Regardless, Mozilla played this well. Historically, over 80 percent of their revenues have come from their Google deal, and that will be much higher now as revenues will likely triple as well. 

Well, it looks like the fears were unfounded. Google has renewed their search agreement deal with Mozilla for Firefox. 

It’s a multi-year agreement (lasting at least three more years), with neither side disclosing the terms. But we’ll at least partially see them next year when Mozilla posts their revenue numbers. I just wonder if the terms are the same as they have been given the rise of the Chrome.

Marco Arment brings up the most fascinating aspect related to Ed Bott’s report that Google may not be renewing the search deal that essentially keeps Firefox (and really, Mozilla) alive:

What if Bing steps in to fill Google’s shoes?

That would basically mean Microsoft would be funding the demise of their own product, Internet Explorer. 

But because Firefox has a huge user base, this is something that Microsoft would have to consider. Such a deal could potentially finally turn Bing from a multi-billion dollar suck hole into an actual business.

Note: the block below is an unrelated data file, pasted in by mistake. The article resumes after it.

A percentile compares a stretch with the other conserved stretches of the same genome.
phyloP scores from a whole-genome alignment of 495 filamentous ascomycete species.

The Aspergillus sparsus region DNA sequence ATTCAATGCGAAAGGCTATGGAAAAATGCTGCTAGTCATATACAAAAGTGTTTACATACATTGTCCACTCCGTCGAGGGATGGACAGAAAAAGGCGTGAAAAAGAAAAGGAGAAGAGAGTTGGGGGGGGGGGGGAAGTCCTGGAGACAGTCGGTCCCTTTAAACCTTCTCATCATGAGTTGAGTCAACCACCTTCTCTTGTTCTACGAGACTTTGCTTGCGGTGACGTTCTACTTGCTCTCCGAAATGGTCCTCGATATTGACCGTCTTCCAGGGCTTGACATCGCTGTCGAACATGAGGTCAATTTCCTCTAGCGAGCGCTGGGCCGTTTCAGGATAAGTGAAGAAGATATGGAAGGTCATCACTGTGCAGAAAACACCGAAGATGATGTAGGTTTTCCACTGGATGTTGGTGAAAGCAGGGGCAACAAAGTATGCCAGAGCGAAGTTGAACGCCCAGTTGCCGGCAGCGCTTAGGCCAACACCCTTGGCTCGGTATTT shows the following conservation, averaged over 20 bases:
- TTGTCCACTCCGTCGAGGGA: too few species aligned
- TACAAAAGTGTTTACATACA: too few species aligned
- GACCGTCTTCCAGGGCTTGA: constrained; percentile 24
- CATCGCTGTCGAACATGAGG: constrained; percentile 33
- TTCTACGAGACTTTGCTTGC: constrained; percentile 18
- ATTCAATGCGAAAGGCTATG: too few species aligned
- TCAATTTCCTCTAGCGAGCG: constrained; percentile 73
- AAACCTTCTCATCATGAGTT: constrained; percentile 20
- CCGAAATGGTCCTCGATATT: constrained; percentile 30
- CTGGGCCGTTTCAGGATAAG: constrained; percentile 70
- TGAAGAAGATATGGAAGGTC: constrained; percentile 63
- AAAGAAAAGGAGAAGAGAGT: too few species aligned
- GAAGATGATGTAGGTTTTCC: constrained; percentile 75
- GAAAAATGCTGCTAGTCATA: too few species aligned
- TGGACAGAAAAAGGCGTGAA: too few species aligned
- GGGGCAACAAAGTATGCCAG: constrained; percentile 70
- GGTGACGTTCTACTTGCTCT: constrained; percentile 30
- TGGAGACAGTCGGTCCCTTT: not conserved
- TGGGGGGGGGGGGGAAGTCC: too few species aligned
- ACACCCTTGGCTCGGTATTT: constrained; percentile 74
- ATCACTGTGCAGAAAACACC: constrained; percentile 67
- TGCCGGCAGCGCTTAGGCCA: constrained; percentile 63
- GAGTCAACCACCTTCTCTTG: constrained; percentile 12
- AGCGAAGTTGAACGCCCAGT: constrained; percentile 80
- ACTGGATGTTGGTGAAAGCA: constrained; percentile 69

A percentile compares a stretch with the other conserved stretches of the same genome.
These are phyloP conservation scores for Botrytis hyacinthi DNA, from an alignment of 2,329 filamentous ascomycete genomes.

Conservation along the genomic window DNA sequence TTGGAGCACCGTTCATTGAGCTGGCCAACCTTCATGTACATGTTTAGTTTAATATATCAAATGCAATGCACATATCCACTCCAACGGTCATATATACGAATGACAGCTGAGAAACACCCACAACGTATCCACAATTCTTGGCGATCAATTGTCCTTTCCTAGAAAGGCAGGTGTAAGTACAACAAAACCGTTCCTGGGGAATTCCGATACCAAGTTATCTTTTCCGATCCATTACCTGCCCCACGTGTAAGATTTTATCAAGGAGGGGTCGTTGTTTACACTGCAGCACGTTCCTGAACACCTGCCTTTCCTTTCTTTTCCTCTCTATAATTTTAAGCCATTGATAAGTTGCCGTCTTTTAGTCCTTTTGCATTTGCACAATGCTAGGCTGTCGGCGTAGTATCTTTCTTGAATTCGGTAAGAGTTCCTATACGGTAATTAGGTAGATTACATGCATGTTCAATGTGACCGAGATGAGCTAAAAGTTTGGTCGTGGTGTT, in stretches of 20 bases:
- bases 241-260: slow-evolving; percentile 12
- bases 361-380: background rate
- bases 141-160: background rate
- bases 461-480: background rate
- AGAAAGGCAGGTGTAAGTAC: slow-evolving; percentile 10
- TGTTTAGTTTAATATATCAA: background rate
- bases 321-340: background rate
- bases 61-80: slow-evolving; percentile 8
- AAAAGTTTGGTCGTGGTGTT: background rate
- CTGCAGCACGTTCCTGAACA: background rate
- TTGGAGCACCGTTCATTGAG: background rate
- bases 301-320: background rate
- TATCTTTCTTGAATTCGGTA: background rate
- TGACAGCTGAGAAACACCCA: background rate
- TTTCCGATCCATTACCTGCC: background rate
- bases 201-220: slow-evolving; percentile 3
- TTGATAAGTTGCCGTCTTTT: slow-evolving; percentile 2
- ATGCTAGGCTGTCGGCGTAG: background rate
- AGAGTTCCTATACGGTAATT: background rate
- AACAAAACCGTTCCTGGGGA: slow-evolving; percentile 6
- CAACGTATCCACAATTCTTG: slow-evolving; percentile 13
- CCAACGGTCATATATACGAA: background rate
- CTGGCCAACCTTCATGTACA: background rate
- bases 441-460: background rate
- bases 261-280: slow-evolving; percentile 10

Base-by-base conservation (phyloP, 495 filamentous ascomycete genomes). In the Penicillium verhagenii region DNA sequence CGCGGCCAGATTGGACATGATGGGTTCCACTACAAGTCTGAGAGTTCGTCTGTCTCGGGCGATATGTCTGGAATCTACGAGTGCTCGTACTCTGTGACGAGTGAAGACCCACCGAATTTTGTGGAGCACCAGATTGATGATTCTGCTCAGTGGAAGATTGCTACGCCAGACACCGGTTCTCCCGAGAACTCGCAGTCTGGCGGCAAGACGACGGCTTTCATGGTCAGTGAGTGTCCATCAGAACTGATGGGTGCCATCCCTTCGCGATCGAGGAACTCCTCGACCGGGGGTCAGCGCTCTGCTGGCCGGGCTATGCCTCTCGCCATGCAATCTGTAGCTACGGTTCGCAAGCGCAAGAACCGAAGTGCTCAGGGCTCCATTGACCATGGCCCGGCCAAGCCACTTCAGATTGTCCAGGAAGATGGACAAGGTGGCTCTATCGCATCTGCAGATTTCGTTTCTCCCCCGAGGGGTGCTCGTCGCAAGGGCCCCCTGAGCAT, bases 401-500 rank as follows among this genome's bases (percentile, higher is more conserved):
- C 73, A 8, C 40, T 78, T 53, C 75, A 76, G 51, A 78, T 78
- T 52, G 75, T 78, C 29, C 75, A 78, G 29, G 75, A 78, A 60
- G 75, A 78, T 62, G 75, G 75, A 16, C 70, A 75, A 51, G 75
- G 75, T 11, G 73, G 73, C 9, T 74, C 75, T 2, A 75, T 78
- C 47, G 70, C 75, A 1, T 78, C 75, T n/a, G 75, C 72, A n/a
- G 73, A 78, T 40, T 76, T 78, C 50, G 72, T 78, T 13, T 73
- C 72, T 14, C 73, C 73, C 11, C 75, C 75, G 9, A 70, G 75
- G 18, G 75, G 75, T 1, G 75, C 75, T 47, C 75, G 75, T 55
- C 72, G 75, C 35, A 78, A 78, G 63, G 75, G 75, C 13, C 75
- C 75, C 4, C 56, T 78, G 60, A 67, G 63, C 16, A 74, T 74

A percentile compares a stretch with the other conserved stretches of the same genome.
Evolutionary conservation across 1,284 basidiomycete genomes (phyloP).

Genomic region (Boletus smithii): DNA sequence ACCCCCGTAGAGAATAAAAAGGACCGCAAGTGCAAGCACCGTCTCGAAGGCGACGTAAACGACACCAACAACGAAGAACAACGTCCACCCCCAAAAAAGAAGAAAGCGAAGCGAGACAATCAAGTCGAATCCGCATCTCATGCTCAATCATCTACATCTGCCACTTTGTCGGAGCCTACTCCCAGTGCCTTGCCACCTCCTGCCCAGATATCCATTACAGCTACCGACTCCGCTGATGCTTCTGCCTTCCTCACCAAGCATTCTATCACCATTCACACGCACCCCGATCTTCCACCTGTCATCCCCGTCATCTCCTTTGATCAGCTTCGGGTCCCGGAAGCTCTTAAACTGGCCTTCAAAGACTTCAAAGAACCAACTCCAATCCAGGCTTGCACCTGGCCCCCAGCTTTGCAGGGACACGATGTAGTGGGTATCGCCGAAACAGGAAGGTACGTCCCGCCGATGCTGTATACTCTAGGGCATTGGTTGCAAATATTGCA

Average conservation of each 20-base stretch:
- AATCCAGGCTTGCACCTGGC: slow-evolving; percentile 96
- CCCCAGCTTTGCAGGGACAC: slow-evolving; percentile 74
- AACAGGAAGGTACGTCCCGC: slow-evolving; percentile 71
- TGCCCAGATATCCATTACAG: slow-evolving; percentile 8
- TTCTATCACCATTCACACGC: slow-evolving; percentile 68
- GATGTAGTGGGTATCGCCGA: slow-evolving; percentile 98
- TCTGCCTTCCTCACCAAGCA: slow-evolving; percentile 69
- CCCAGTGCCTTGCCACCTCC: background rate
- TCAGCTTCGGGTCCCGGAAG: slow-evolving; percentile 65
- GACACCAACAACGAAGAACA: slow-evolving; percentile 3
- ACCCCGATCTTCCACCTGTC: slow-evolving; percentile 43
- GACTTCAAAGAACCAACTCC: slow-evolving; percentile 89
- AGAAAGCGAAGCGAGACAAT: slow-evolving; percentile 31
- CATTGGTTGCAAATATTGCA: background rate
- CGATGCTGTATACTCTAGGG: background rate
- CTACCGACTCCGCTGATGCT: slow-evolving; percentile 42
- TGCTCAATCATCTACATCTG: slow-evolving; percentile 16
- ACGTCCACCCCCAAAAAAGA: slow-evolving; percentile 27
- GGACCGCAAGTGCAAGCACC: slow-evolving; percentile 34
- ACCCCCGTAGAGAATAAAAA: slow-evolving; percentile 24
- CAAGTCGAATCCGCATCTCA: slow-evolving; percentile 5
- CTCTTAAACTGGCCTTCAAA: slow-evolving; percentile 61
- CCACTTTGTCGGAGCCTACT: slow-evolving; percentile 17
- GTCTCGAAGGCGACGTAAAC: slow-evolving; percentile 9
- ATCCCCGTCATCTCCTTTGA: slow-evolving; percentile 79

I’m also with Marco — this just makes me feel sad for Firefox. I remember when I started using it instead of IE; it was so refreshingly fast. It felt like it opened up a whole range of new possibilities for the web after years of Microsoft stagnation.

Then Firefox too became bloated. And it slowed down. I started using Mozilla’s Camino (their Mac-focused browser) as a result. Then Chrome arrived, in a similar way to the way that Firefox had. It was refreshingly fast…

The (potentially) good news for Mozilla is that now Chrome seems to be continuing that cycle. It’s gaining huge amounts of market share (as Firefox had before it) but the product itself is getting a ton of stuff crammed into it. It’s getting bloated…

But Marco is right, the real key going forward is mobile. And Mozilla is going to have a very hard time competing there simply because they do not control their own platform. 

Firefox Phone, anyone?